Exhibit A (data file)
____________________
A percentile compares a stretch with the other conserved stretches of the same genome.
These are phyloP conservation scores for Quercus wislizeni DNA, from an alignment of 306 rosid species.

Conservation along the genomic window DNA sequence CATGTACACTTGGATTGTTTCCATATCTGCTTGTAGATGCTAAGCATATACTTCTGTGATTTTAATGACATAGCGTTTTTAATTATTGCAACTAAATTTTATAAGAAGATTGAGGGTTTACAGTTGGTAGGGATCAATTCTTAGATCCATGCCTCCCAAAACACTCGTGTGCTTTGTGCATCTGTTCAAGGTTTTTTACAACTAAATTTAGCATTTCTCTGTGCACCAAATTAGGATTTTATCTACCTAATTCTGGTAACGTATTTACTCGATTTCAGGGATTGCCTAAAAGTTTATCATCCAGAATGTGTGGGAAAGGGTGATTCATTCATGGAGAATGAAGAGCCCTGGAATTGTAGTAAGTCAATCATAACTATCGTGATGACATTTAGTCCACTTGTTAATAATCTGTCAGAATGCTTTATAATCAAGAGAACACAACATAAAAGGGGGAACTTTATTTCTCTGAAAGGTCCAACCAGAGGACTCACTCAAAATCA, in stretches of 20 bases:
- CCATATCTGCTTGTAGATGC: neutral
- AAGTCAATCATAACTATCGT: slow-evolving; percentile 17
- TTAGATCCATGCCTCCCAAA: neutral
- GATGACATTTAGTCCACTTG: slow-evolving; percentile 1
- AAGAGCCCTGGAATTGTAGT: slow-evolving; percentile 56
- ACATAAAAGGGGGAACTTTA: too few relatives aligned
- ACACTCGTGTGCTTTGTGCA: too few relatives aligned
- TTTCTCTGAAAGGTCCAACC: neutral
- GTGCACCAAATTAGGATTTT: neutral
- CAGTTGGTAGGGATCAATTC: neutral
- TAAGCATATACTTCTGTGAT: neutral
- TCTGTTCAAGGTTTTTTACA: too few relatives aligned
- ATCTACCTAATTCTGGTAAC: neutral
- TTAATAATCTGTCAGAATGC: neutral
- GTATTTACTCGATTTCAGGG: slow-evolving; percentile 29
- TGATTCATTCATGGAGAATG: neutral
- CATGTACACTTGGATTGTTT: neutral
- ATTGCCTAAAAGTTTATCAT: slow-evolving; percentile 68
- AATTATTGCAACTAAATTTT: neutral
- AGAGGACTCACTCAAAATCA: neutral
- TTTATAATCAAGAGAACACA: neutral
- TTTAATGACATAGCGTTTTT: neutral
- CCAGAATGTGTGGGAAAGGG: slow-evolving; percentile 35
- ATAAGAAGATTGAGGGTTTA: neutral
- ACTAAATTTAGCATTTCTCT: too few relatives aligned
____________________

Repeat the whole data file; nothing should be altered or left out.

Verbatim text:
A percentile compares a stretch with the other conserved stretches of the same genome.
These are phyloP conservation scores for Quercus wislizeni DNA, from an alignment of 306 rosid species.

Conservation along the genomic window DNA sequence CATGTACACTTGGATTGTTTCCATATCTGCTTGTAGATGCTAAGCATATACTTCTGTGATTTTAATGACATAGCGTTTTTAATTATTGCAACTAAATTTTATAAGAAGATTGAGGGTTTACAGTTGGTAGGGATCAATTCTTAGATCCATGCCTCCCAAAACACTCGTGTGCTTTGTGCATCTGTTCAAGGTTTTTTACAACTAAATTTAGCATTTCTCTGTGCACCAAATTAGGATTTTATCTACCTAATTCTGGTAACGTATTTACTCGATTTCAGGGATTGCCTAAAAGTTTATCATCCAGAATGTGTGGGAAAGGGTGATTCATTCATGGAGAATGAAGAGCCCTGGAATTGTAGTAAGTCAATCATAACTATCGTGATGACATTTAGTCCACTTGTTAATAATCTGTCAGAATGCTTTATAATCAAGAGAACACAACATAAAAGGGGGAACTTTATTTCTCTGAAAGGTCCAACCAGAGGACTCACTCAAAATCA, in stretches of 20 bases:
- CCATATCTGCTTGTAGATGC: neutral
- AAGTCAATCATAACTATCGT: slow-evolving; percentile 17
- TTAGATCCATGCCTCCCAAA: neutral
- GATGACATTTAGTCCACTTG: slow-evolving; percentile 1
- AAGAGCCCTGGAATTGTAGT: slow-evolving; percentile 56
- ACATAAAAGGGGGAACTTTA: too few relatives aligned
- ACACTCGTGTGCTTTGTGCA: too few relatives aligned
- TTTCTCTGAAAGGTCCAACC: neutral
- GTGCACCAAATTAGGATTTT: neutral
- CAGTTGGTAGGGATCAATTC: neutral
- TAAGCATATACTTCTGTGAT: neutral
- TCTGTTCAAGGTTTTTTACA: too few relatives aligned
- ATCTACCTAATTCTGGTAAC: neutral
- TTAATAATCTGTCAGAATGC: neutral
- GTATTTACTCGATTTCAGGG: slow-evolving; percentile 29
- TGATTCATTCATGGAGAATG: neutral
- CATGTACACTTGGATTGTTT: neutral
- ATTGCCTAAAAGTTTATCAT: slow-evolving; percentile 68
- AATTATTGCAACTAAATTTT: neutral
- AGAGGACTCACTCAAAATCA: neutral
- TTTATAATCAAGAGAACACA: neutral
- TTTAATGACATAGCGTTTTT: neutral
- CCAGAATGTGTGGGAAAGGG: slow-evolving; percentile 35
- ATAAGAAGATTGAGGGTTTA: neutral
- ACTAAATTTAGCATTTCTCT: too few relatives aligned